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QuickBite: The Secret to Having Confidence in Yourself and Your Presentations

A bird sitting in a tree is never afraid of the branch breaking, because her trust is not in the branch but in her wings.


It never occurs to her to wonder, “What if?” because she instinctively understands that, if the branch does break, she can always safely fly away. Yet, as people who speak in public, we often swamp ourselves with “what ifs.”

  • What if I forget what I was going to say?
  • What if they don’t pay attention to me?
  • What if they don’t like me?
  • What if they see my knees shaking?
  • What if they hear my voice crack?


You really don’t need to put yourself through this! Just like the bird landing on a branch, you can have complete faith in yourself and your presentation. How? By sufficiently rehearsing.


I know … I talk about rehearsing all the time. But rehearsing is key to both being calm and presenting well. But knowing that you should rehearse and knowing how to rehearse are two different things. So, to help with that, here’s my process.


After I create my presentation, I edit it. But this editing process isn’t to search for grammatical errors. It’s really to determine whether or not:

  • I have included the points I wanted to
  • my points and presentation as a whole are clear and concise
  • my supporting evidence, such as stories and statistics, actually support my points


Once I’m satisfied, I sit at my desk and read it out loud, listening for the parts that sound “written,” as opposed to “spoken.” Like most of us, I speak much more casually than I write, and since this is to be spoken, my draft needs to be written that way.


When things are all set, I read it out loud again, this time recording it. Now, I can play it back, asking myself the same questions I had before. And I’m also listening to hear:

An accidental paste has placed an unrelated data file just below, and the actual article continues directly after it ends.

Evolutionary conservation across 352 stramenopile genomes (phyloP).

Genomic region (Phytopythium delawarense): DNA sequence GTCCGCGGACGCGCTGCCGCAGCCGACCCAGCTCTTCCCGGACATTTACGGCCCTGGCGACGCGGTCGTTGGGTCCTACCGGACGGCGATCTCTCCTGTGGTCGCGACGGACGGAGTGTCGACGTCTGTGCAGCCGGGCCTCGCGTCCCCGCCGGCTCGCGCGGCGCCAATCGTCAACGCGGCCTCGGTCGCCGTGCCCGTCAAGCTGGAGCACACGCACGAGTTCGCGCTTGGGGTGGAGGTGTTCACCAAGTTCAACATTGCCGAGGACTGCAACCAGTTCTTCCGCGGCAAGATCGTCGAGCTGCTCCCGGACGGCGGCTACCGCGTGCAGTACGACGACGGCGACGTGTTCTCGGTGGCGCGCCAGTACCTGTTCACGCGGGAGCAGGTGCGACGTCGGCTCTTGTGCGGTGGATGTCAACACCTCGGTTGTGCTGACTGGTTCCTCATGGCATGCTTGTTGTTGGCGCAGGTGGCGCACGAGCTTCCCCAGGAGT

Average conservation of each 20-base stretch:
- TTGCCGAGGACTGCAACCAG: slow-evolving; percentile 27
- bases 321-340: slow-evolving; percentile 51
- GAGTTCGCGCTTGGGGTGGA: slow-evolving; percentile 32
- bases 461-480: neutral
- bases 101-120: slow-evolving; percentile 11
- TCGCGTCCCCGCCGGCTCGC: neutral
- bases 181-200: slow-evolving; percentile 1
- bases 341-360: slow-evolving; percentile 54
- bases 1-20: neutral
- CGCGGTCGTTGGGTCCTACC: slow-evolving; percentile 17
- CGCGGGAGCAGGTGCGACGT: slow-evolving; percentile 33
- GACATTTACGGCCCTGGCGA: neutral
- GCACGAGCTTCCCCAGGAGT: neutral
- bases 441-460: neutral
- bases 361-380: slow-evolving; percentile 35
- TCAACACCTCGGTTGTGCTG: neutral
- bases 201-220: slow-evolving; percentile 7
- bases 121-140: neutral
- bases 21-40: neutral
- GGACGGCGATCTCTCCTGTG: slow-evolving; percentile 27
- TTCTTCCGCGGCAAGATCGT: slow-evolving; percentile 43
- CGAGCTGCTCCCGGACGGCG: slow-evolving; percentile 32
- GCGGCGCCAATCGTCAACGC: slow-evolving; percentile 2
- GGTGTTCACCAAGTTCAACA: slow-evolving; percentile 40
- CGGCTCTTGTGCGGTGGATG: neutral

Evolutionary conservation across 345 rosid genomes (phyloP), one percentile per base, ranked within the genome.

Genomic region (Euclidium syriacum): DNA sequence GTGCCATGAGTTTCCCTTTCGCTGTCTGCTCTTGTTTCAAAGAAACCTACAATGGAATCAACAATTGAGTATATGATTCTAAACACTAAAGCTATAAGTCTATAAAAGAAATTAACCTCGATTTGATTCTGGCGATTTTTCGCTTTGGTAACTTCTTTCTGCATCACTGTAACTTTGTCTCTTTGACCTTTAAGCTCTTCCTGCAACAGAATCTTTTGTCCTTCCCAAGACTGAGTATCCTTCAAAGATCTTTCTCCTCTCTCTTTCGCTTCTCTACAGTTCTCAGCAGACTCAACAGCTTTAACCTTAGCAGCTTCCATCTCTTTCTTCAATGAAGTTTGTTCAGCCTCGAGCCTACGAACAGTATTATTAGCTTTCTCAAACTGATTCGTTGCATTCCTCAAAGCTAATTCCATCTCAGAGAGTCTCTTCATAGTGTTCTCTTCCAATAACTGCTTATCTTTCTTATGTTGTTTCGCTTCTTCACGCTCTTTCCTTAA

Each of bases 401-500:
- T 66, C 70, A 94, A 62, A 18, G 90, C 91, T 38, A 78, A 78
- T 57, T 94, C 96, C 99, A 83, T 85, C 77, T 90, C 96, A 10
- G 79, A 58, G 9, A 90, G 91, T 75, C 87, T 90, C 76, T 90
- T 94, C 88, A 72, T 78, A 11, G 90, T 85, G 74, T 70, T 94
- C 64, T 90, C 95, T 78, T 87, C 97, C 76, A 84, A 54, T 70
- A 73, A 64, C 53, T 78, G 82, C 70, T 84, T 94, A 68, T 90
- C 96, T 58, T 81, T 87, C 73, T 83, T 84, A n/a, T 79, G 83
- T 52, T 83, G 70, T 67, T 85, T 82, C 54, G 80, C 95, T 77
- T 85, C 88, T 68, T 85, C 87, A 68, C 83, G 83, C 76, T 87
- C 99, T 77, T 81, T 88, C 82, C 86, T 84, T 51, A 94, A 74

• if it “sounds” like me – you know … that authenticity thing
  • if there are words or phrase that are difficult for me to pronounce (having grown up with speech impediments, this is important for my self-confidence)
  • if I am engaging my listeners throughout the presentation


After making any necessary edits, it’s time to step it up a bit. It’s time to begin to practice portions of my presentation. At this point, I’m not interested in presenting the entire presentation, just portions of it so I get familiar with each segment. I’m also not trying to present it verbatim. I’m just trying want to get the feel for each particular point.


During this time, I prop up my phone, and record on video. Then I play it back three times, each in a different way. First, is audio only so I can listen to the content, as well as for fillers and voice variety, including pitch, rate, tone, and volume. I take notes while listening.


Second, I watch it with the sound off. How do I look? Do I look at ease and confident? Am I pacing? What’s my body language saying? Again, I take notes.


Third, I review the audio and video together. Once again, taking notes.


Once each segment is as I want it, it’s time to bring it all together. I include any slides and/or props. If I’m going to be holding a microphone, I hold a microphone or substitute. If I’m going to move on stage or in a room, I’m sure to move while rehearsing. And … I do all of this at the volume I’ll be speaking at during my presentation. And! … in the clothes I’ll be wearing that day! All the while recording each rehearsal.


Does all of this take a good amount of time? Definitely! Is it worth it? Only if you want to have as much trust in yourself when speaking in public as the bird does when landing on a branch.